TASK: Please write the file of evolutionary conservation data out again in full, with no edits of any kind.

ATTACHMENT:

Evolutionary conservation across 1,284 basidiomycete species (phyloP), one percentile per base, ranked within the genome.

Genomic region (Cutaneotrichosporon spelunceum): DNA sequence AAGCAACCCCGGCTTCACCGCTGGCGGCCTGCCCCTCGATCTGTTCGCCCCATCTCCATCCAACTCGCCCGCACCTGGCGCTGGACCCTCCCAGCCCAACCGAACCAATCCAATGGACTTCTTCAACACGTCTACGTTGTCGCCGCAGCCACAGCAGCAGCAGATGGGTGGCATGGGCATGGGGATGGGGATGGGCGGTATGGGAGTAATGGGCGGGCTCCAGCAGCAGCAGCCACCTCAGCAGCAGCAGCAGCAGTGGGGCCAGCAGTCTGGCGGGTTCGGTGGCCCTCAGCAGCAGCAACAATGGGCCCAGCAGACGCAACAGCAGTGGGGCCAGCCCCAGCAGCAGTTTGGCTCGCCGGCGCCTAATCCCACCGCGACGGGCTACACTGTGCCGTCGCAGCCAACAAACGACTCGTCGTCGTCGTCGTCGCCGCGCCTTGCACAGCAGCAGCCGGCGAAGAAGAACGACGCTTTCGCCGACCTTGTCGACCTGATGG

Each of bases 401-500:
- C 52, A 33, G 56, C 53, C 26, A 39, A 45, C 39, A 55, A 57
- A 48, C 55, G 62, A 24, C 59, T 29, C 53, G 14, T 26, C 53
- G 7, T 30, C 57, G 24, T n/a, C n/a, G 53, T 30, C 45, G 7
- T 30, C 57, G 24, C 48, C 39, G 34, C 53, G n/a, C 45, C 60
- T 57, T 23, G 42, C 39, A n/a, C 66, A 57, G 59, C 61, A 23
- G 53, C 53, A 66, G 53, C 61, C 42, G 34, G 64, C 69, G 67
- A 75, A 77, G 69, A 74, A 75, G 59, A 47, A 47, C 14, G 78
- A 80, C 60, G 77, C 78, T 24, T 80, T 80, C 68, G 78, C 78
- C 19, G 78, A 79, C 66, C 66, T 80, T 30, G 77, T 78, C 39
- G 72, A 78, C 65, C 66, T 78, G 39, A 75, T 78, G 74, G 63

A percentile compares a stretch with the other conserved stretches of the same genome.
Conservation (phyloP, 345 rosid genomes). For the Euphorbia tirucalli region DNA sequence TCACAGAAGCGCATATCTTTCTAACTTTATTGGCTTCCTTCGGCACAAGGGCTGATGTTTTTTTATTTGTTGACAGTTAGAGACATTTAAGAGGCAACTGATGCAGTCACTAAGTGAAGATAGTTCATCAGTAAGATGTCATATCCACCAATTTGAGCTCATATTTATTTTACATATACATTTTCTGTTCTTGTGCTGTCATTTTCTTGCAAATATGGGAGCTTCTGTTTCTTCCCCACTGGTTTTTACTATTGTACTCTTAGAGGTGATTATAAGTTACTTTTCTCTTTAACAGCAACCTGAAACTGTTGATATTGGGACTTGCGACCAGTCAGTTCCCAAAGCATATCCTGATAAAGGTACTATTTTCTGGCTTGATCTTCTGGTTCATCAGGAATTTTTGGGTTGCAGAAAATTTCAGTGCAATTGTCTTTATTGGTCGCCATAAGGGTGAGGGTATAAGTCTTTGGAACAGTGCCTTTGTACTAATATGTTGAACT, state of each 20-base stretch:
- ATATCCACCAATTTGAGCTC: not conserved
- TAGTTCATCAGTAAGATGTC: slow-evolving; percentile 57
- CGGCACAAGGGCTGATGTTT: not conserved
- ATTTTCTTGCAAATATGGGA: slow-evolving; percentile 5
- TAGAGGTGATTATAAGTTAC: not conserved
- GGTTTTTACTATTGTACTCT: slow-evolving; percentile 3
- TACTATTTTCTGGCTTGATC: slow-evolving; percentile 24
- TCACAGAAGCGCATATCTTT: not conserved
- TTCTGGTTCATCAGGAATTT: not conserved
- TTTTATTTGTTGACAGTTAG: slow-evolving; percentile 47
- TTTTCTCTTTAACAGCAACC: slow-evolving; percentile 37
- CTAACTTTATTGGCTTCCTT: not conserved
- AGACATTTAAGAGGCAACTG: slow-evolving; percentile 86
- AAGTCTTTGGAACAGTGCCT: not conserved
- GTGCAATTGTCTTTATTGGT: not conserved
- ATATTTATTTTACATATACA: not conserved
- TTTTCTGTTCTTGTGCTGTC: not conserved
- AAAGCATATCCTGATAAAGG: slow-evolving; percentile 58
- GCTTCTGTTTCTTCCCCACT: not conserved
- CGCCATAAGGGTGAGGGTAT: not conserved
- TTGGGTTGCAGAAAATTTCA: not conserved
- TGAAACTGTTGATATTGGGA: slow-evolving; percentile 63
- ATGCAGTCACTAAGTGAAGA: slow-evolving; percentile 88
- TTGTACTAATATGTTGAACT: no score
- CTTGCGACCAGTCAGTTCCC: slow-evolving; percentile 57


Evolutionary conservation across 1,284 basidiomycete species (phyloP), one percentile per base, ranked within the genome.

Genomic region (Cutaneotrichosporon spelunceum): DNA sequence AAGCAACCCCGGCTTCACCGCTGGCGGCCTGCCCCTCGATCTGTTCGCCCCATCTCCATCCAACTCGCCCGCACCTGGCGCTGGACCCTCCCAGCCCAACCGAACCAATCCAATGGACTTCTTCAACACGTCTACGTTGTCGCCGCAGCCACAGCAGCAGCAGATGGGTGGCATGGGCATGGGGATGGGGATGGGCGGTATGGGAGTAATGGGCGGGCTCCAGCAGCAGCAGCCACCTCAGCAGCAGCAGCAGCAGTGGGGCCAGCAGTCTGGCGGGTTCGGTGGCCCTCAGCAGCAGCAACAATGGGCCCAGCAGACGCAACAGCAGTGGGGCCAGCCCCAGCAGCAGTTTGGCTCGCCGGCGCCTAATCCCACCGCGACGGGCTACACTGTGCCGTCGCAGCCAACAAACGACTCGTCGTCGTCGTCGTCGCCGCGCCTTGCACAGCAGCAGCCGGCGAAGAAGAACGACGCTTTCGCCGACCTTGTCGACCTGATGG

Each of bases 401-500:
- C 52, A 33, G 56, C 53, C 26, A 39, A 45, C 39, A 55, A 57
- A 48, C 55, G 62, A 24, C 59, T 29, C 53, G 14, T 26, C 53
- G 7, T 30, C 57, G 24, T n/a, C n/a, G 53, T 30, C 45, G 7
- T 30, C 57, G 24, C 48, C 39, G 34, C 53, G n/a, C 45, C 60
- T 57, T 23, G 42, C 39, A n/a, C 66, A 57, G 59, C 61, A 23
- G 53, C 53, A 66, G 53, C 61, C 42, G 34, G 64, C 69, G 67
- A 75, A 77, G 69, A 74, A 75, G 59, A 47, A 47, C 14, G 78
- A 80, C 60, G 77, C 78, T 24, T 80, T 80, C 68, G 78, C 78
- C 19, G 78, A 79, C 66, C 66, T 80, T 30, G 77, T 78, C 39
- G 72, A 78, C 65, C 66, T 78, G 39, A 75, T 78, G 74, G 63

A percentile compares a stretch with the other conserved stretches of the same genome.
Conservation (phyloP, 345 rosid genomes). For the Euphorbia tirucalli region DNA sequence TCACAGAAGCGCATATCTTTCTAACTTTATTGGCTTCCTTCGGCACAAGGGCTGATGTTTTTTTATTTGTTGACAGTTAGAGACATTTAAGAGGCAACTGATGCAGTCACTAAGTGAAGATAGTTCATCAGTAAGATGTCATATCCACCAATTTGAGCTCATATTTATTTTACATATACATTTTCTGTTCTTGTGCTGTCATTTTCTTGCAAATATGGGAGCTTCTGTTTCTTCCCCACTGGTTTTTACTATTGTACTCTTAGAGGTGATTATAAGTTACTTTTCTCTTTAACAGCAACCTGAAACTGTTGATATTGGGACTTGCGACCAGTCAGTTCCCAAAGCATATCCTGATAAAGGTACTATTTTCTGGCTTGATCTTCTGGTTCATCAGGAATTTTTGGGTTGCAGAAAATTTCAGTGCAATTGTCTTTATTGGTCGCCATAAGGGTGAGGGTATAAGTCTTTGGAACAGTGCCTTTGTACTAATATGTTGAACT, state of each 20-base stretch:
- ATATCCACCAATTTGAGCTC: not conserved
- TAGTTCATCAGTAAGATGTC: slow-evolving; percentile 57
- CGGCACAAGGGCTGATGTTT: not conserved
- ATTTTCTTGCAAATATGGGA: slow-evolving; percentile 5
- TAGAGGTGATTATAAGTTAC: not conserved
- GGTTTTTACTATTGTACTCT: slow-evolving; percentile 3
- TACTATTTTCTGGCTTGATC: slow-evolving; percentile 24
- TCACAGAAGCGCATATCTTT: not conserved
- TTCTGGTTCATCAGGAATTT: not conserved
- TTTTATTTGTTGACAGTTAG: slow-evolving; percentile 47
- TTTTCTCTTTAACAGCAACC: slow-evolving; percentile 37
- CTAACTTTATTGGCTTCCTT: not conserved
- AGACATTTAAGAGGCAACTG: slow-evolving; percentile 86
- AAGTCTTTGGAACAGTGCCT: not conserved
- GTGCAATTGTCTTTATTGGT: not conserved
- ATATTTATTTTACATATACA: not conserved
- TTTTCTGTTCTTGTGCTGTC: not conserved
- AAAGCATATCCTGATAAAGG: slow-evolving; percentile 58
- GCTTCTGTTTCTTCCCCACT: not conserved
- CGCCATAAGGGTGAGGGTAT: not conserved
- TTGGGTTGCAGAAAATTTCA: not conserved
- TGAAACTGTTGATATTGGGA: slow-evolving; percentile 63
- ATGCAGTCACTAAGTGAAGA: slow-evolving; percentile 88
- TTGTACTAATATGTTGAACT: no score
- CTTGCGACCAGTCAGTTCCC: slow-evolving; percentile 57